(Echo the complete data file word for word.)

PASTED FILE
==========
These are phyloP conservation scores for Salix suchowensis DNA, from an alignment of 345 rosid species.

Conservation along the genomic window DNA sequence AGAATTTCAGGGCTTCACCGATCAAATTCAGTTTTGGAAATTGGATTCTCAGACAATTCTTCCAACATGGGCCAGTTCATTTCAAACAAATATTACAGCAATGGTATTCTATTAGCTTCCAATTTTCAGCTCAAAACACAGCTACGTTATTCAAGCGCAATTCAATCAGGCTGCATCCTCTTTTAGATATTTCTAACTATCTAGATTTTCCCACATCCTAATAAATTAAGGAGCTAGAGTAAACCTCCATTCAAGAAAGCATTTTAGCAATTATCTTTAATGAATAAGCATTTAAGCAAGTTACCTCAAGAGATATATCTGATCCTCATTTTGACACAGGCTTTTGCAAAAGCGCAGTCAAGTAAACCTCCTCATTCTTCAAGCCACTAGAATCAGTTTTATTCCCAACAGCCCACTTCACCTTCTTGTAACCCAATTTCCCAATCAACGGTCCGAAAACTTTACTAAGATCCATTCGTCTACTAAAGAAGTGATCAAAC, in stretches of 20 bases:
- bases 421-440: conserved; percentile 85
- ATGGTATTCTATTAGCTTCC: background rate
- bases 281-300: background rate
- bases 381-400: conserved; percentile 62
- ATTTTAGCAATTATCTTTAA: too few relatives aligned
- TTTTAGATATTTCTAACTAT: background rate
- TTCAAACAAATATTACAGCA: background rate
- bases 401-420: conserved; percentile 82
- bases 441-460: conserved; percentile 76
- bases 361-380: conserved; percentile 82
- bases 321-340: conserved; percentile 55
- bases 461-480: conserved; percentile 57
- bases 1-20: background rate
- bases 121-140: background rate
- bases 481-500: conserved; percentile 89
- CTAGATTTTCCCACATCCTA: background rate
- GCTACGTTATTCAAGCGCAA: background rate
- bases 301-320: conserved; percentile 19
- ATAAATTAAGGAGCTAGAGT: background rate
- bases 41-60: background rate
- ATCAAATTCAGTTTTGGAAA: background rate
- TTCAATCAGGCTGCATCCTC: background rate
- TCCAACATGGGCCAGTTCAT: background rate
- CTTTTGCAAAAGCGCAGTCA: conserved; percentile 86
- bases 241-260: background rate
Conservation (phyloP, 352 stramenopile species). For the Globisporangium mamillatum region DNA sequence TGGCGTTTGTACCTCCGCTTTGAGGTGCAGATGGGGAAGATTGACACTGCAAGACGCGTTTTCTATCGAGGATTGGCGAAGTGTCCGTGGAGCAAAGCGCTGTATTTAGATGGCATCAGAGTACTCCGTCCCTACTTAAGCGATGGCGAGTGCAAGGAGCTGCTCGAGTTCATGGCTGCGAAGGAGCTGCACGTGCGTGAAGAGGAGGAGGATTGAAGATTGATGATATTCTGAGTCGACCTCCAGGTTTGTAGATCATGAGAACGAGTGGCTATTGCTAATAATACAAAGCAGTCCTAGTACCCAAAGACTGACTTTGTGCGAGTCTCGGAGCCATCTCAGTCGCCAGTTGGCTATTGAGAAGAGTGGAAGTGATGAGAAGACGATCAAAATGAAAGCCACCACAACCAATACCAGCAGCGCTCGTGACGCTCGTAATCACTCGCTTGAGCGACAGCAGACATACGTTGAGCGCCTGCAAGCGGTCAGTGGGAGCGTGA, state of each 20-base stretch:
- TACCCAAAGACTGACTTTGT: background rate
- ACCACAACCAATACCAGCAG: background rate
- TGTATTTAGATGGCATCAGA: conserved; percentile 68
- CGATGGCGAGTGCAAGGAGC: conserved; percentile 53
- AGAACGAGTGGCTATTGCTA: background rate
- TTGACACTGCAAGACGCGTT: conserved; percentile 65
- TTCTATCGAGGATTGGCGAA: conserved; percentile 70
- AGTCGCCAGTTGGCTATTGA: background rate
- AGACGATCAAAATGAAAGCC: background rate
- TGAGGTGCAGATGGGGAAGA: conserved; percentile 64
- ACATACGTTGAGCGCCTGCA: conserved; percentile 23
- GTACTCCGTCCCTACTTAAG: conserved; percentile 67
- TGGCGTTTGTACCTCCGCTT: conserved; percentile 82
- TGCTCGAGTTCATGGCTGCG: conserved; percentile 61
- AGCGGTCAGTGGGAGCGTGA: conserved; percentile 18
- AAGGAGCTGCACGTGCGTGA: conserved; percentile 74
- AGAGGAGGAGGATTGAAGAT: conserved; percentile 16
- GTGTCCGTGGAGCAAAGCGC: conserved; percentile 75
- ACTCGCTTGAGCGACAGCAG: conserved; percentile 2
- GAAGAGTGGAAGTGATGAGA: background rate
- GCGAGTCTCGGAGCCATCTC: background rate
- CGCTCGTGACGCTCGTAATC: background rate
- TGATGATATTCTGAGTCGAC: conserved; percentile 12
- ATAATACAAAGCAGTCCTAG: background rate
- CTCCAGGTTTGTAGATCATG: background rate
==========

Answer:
These are phyloP conservation scores for Salix suchowensis DNA, from an alignment of 345 rosid species.

Conservation along the genomic window DNA sequence AGAATTTCAGGGCTTCACCGATCAAATTCAGTTTTGGAAATTGGATTCTCAGACAATTCTTCCAACATGGGCCAGTTCATTTCAAACAAATATTACAGCAATGGTATTCTATTAGCTTCCAATTTTCAGCTCAAAACACAGCTACGTTATTCAAGCGCAATTCAATCAGGCTGCATCCTCTTTTAGATATTTCTAACTATCTAGATTTTCCCACATCCTAATAAATTAAGGAGCTAGAGTAAACCTCCATTCAAGAAAGCATTTTAGCAATTATCTTTAATGAATAAGCATTTAAGCAAGTTACCTCAAGAGATATATCTGATCCTCATTTTGACACAGGCTTTTGCAAAAGCGCAGTCAAGTAAACCTCCTCATTCTTCAAGCCACTAGAATCAGTTTTATTCCCAACAGCCCACTTCACCTTCTTGTAACCCAATTTCCCAATCAACGGTCCGAAAACTTTACTAAGATCCATTCGTCTACTAAAGAAGTGATCAAAC, in stretches of 20 bases:
- bases 421-440: conserved; percentile 85
- ATGGTATTCTATTAGCTTCC: background rate
- bases 281-300: background rate
- bases 381-400: conserved; percentile 62
- ATTTTAGCAATTATCTTTAA: too few relatives aligned
- TTTTAGATATTTCTAACTAT: background rate
- TTCAAACAAATATTACAGCA: background rate
- bases 401-420: conserved; percentile 82
- bases 441-460: conserved; percentile 76
- bases 361-380: conserved; percentile 82
- bases 321-340: conserved; percentile 55
- bases 461-480: conserved; percentile 57
- bases 1-20: background rate
- bases 121-140: background rate
- bases 481-500: conserved; percentile 89
- CTAGATTTTCCCACATCCTA: background rate
- GCTACGTTATTCAAGCGCAA: background rate
- bases 301-320: conserved; percentile 19
- ATAAATTAAGGAGCTAGAGT: background rate
- bases 41-60: background rate
- ATCAAATTCAGTTTTGGAAA: background rate
- TTCAATCAGGCTGCATCCTC: background rate
- TCCAACATGGGCCAGTTCAT: background rate
- CTTTTGCAAAAGCGCAGTCA: conserved; percentile 86
- bases 241-260: background rate
Conservation (phyloP, 352 stramenopile species). For the Globisporangium mamillatum region DNA sequence TGGCGTTTGTACCTCCGCTTTGAGGTGCAGATGGGGAAGATTGACACTGCAAGACGCGTTTTCTATCGAGGATTGGCGAAGTGTCCGTGGAGCAAAGCGCTGTATTTAGATGGCATCAGAGTACTCCGTCCCTACTTAAGCGATGGCGAGTGCAAGGAGCTGCTCGAGTTCATGGCTGCGAAGGAGCTGCACGTGCGTGAAGAGGAGGAGGATTGAAGATTGATGATATTCTGAGTCGACCTCCAGGTTTGTAGATCATGAGAACGAGTGGCTATTGCTAATAATACAAAGCAGTCCTAGTACCCAAAGACTGACTTTGTGCGAGTCTCGGAGCCATCTCAGTCGCCAGTTGGCTATTGAGAAGAGTGGAAGTGATGAGAAGACGATCAAAATGAAAGCCACCACAACCAATACCAGCAGCGCTCGTGACGCTCGTAATCACTCGCTTGAGCGACAGCAGACATACGTTGAGCGCCTGCAAGCGGTCAGTGGGAGCGTGA, state of each 20-base stretch:
- TACCCAAAGACTGACTTTGT: background rate
- ACCACAACCAATACCAGCAG: background rate
- TGTATTTAGATGGCATCAGA: conserved; percentile 68
- CGATGGCGAGTGCAAGGAGC: conserved; percentile 53
- AGAACGAGTGGCTATTGCTA: background rate
- TTGACACTGCAAGACGCGTT: conserved; percentile 65
- TTCTATCGAGGATTGGCGAA: conserved; percentile 70
- AGTCGCCAGTTGGCTATTGA: background rate
- AGACGATCAAAATGAAAGCC: background rate
- TGAGGTGCAGATGGGGAAGA: conserved; percentile 64
- ACATACGTTGAGCGCCTGCA: conserved; percentile 23
- GTACTCCGTCCCTACTTAAG: conserved; percentile 67
- TGGCGTTTGTACCTCCGCTT: conserved; percentile 82
- TGCTCGAGTTCATGGCTGCG: conserved; percentile 61
- AGCGGTCAGTGGGAGCGTGA: conserved; percentile 18
- AAGGAGCTGCACGTGCGTGA: conserved; percentile 74
- AGAGGAGGAGGATTGAAGAT: conserved; percentile 16
- GTGTCCGTGGAGCAAAGCGC: conserved; percentile 75
- ACTCGCTTGAGCGACAGCAG: conserved; percentile 2
- GAAGAGTGGAAGTGATGAGA: background rate
- GCGAGTCTCGGAGCCATCTC: background rate
- CGCTCGTGACGCTCGTAATC: background rate
- TGATGATATTCTGAGTCGAC: conserved; percentile 12
- ATAATACAAAGCAGTCCTAG: background rate
- CTCCAGGTTTGTAGATCATG: background rate